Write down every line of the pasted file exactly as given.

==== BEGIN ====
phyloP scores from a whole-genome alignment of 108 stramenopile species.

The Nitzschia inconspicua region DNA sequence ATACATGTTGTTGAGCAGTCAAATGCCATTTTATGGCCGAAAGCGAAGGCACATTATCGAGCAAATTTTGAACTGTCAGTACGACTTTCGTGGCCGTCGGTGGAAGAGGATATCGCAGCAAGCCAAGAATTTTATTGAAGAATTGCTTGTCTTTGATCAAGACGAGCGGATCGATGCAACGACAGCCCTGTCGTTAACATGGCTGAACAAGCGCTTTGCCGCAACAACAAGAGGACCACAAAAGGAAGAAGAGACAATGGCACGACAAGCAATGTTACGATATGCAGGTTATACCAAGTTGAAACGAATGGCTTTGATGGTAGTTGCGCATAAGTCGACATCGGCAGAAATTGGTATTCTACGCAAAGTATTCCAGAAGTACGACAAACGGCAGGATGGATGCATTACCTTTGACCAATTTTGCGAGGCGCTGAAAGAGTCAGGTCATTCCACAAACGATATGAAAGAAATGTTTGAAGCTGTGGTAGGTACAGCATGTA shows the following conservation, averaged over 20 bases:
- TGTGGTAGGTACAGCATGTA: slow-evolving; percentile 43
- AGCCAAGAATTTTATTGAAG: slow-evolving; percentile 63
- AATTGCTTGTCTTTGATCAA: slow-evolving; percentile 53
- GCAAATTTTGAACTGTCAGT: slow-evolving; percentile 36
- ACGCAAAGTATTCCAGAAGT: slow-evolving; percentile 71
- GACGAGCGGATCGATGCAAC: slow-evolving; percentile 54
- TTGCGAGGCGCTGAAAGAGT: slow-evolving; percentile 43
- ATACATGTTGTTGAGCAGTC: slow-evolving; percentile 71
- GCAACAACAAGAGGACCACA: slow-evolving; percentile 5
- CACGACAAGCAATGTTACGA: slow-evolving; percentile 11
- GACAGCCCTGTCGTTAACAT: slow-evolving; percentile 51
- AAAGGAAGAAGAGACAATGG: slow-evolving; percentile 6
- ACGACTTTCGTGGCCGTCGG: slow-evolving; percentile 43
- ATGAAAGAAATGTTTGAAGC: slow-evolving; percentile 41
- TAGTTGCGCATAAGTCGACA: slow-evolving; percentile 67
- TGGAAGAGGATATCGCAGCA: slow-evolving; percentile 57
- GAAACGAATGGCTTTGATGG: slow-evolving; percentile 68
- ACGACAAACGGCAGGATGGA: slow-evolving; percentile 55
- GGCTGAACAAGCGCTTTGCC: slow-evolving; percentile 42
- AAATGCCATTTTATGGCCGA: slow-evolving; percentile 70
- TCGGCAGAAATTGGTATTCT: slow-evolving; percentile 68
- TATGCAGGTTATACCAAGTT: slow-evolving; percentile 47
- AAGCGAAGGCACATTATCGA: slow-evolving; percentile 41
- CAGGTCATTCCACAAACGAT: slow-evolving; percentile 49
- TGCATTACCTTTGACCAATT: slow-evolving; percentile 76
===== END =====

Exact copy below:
phyloP scores from a whole-genome alignment of 108 stramenopile species.

The Nitzschia inconspicua region DNA sequence ATACATGTTGTTGAGCAGTCAAATGCCATTTTATGGCCGAAAGCGAAGGCACATTATCGAGCAAATTTTGAACTGTCAGTACGACTTTCGTGGCCGTCGGTGGAAGAGGATATCGCAGCAAGCCAAGAATTTTATTGAAGAATTGCTTGTCTTTGATCAAGACGAGCGGATCGATGCAACGACAGCCCTGTCGTTAACATGGCTGAACAAGCGCTTTGCCGCAACAACAAGAGGACCACAAAAGGAAGAAGAGACAATGGCACGACAAGCAATGTTACGATATGCAGGTTATACCAAGTTGAAACGAATGGCTTTGATGGTAGTTGCGCATAAGTCGACATCGGCAGAAATTGGTATTCTACGCAAAGTATTCCAGAAGTACGACAAACGGCAGGATGGATGCATTACCTTTGACCAATTTTGCGAGGCGCTGAAAGAGTCAGGTCATTCCACAAACGATATGAAAGAAATGTTTGAAGCTGTGGTAGGTACAGCATGTA shows the following conservation, averaged over 20 bases:
- TGTGGTAGGTACAGCATGTA: slow-evolving; percentile 43
- AGCCAAGAATTTTATTGAAG: slow-evolving; percentile 63
- AATTGCTTGTCTTTGATCAA: slow-evolving; percentile 53
- GCAAATTTTGAACTGTCAGT: slow-evolving; percentile 36
- ACGCAAAGTATTCCAGAAGT: slow-evolving; percentile 71
- GACGAGCGGATCGATGCAAC: slow-evolving; percentile 54
- TTGCGAGGCGCTGAAAGAGT: slow-evolving; percentile 43
- ATACATGTTGTTGAGCAGTC: slow-evolving; percentile 71
- GCAACAACAAGAGGACCACA: slow-evolving; percentile 5
- CACGACAAGCAATGTTACGA: slow-evolving; percentile 11
- GACAGCCCTGTCGTTAACAT: slow-evolving; percentile 51
- AAAGGAAGAAGAGACAATGG: slow-evolving; percentile 6
- ACGACTTTCGTGGCCGTCGG: slow-evolving; percentile 43
- ATGAAAGAAATGTTTGAAGC: slow-evolving; percentile 41
- TAGTTGCGCATAAGTCGACA: slow-evolving; percentile 67
- TGGAAGAGGATATCGCAGCA: slow-evolving; percentile 57
- GAAACGAATGGCTTTGATGG: slow-evolving; percentile 68
- ACGACAAACGGCAGGATGGA: slow-evolving; percentile 55
- GGCTGAACAAGCGCTTTGCC: slow-evolving; percentile 42
- AAATGCCATTTTATGGCCGA: slow-evolving; percentile 70
- TCGGCAGAAATTGGTATTCT: slow-evolving; percentile 68
- TATGCAGGTTATACCAAGTT: slow-evolving; percentile 47
- AAGCGAAGGCACATTATCGA: slow-evolving; percentile 41
- CAGGTCATTCCACAAACGAT: slow-evolving; percentile 49
- TGCATTACCTTTGACCAATT: slow-evolving; percentile 76